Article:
The thing with responsibility
The Kimble Chef Check 2019¹ shows that almost 70% of respondents would like to be given more responsibility by their boss. At the same time, one hears time and again managers who would like employees to take on more responsibility. Where is the gap here? Is everyone talking about the same thing? And is it even possible to have no responsibility?
What is responsibility?
Wikipedia² defines the term as follows:
“[…] primarily the ability to assess one’s own ability and the possible consequences of decisions and to act in such a way that the expected goals are achieved with the greatest probability.
This is often associated with the awareness of bearing guilt and shame in the event of failure.
In this context, responsibility can result in the voluntary (responsible) or (in the case of ignorance or external determination) involuntary assumption of an obligation to answer for the possible consequences of an action or a decision taken and, if necessary, to account for them or accept punishment. A sense of responsibility presupposes a conscience, knowledge of values as well as legal regulations and social norms. […]”
This makes it very clear that responsibility has little to do with the outside, and that the assumption and awareness are intrinsic.
The Duden³, on the other hand, defines it differently:
“[associated with a certain task, a certain position] obligation to ensure that (within a certain framework) everything takes as good a course as possible, that what is necessary and right in each case is done, and that as little harm as possible occurs.”
Here again, the clear action is brought to the fore, which arises in the awareness of having room for manoeuvre.
When managers or “bosses” want their employees to be more active, it is certainly the desire for precisely this active action: make sure that everything necessary is done correctly and avoid harm in the process.
This is then usually accompanied by the assignment of a concrete task, which is then to be dutifully completed.
“You must see to it that X is done by Y.”
But is this really taking responsibility?
I dare say that employees mean something different when they say they would like to be given more responsibility (I also see a big difference between being given it and taking it on).
It should be clear in every constellation that both the takeover and the handover require some basic things that should be clearly defined:
- Does the employee want to and can he or she take on responsibility?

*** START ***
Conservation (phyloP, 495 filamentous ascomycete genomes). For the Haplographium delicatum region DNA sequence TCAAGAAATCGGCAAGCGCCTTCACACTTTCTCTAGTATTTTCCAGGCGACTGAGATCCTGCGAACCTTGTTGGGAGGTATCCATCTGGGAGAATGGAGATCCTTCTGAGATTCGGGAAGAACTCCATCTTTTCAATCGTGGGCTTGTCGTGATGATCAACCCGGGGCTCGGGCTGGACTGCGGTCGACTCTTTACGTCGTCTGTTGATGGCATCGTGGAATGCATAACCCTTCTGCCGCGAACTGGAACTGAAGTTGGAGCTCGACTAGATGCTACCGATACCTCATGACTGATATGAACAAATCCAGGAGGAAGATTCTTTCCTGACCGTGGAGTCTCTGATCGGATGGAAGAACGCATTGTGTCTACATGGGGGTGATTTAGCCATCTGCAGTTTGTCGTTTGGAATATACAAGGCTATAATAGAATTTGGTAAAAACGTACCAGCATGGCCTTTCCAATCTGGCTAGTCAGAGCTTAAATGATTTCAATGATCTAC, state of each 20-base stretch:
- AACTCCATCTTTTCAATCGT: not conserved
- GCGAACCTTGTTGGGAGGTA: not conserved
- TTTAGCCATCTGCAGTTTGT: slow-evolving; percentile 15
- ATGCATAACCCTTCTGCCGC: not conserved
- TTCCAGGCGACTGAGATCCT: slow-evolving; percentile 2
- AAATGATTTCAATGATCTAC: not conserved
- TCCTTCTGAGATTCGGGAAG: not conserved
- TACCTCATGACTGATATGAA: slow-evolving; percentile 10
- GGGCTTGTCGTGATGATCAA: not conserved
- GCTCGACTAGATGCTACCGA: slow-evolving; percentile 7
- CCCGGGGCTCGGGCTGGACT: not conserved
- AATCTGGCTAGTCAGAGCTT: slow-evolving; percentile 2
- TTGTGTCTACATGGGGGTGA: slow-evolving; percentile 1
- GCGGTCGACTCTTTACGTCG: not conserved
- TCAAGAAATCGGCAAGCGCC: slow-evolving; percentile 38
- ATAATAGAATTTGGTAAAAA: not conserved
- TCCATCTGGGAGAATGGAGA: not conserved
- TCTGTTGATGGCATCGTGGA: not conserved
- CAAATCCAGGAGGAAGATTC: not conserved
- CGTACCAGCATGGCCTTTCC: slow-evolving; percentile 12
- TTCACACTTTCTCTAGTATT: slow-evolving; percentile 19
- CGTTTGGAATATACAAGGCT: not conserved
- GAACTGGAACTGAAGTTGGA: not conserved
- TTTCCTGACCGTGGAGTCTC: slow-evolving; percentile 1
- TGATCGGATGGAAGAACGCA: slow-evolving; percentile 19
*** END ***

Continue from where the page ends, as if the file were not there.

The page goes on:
- What is the scope or limits of the scope of action?
- What is the desired result / goal and by what date?
- What resources and control elements are available?
- When and within what framework are reports / reviews carried out?
All these factors (and probably many more) are necessary to fulfil the requirement of completing something well and correctly. But this is not done with “You have to take care that…”. This is delegating a task, not putting a responsibility in the room.
Responsibility? No, thank you!
Taking on responsibility often goes hand in hand with privileges: one enjoys trust, has one’s own, perhaps extended, scope of action, the prospect of being able to chalk up a success for oneself and thus strengthen one’s self-confidence, etc. These factors are also usually highlighted very clearly and one might think that everyone is actually eager to finally be allowed to take on more responsibility. These factors are also usually emphasised very clearly and one might think that everyone is actually eager to finally be allowed to take on more responsibility.
But, and this should not be swept under the carpet, things can also turn out differently. Despite the greatest effort and dedication, things can go wrong. Things can go wrong, external influences can make plans obsolete, work that has been done can suddenly become obsolete. Depending on the environment, you may also have to expect more or less severe consequences.
You then have to answer for them. This can be unpleasant or even a heavy burden. Even before it is clear whether the project will be a success or a failure, this fact can weigh on you. But whether the project is successful or not depends on many factors: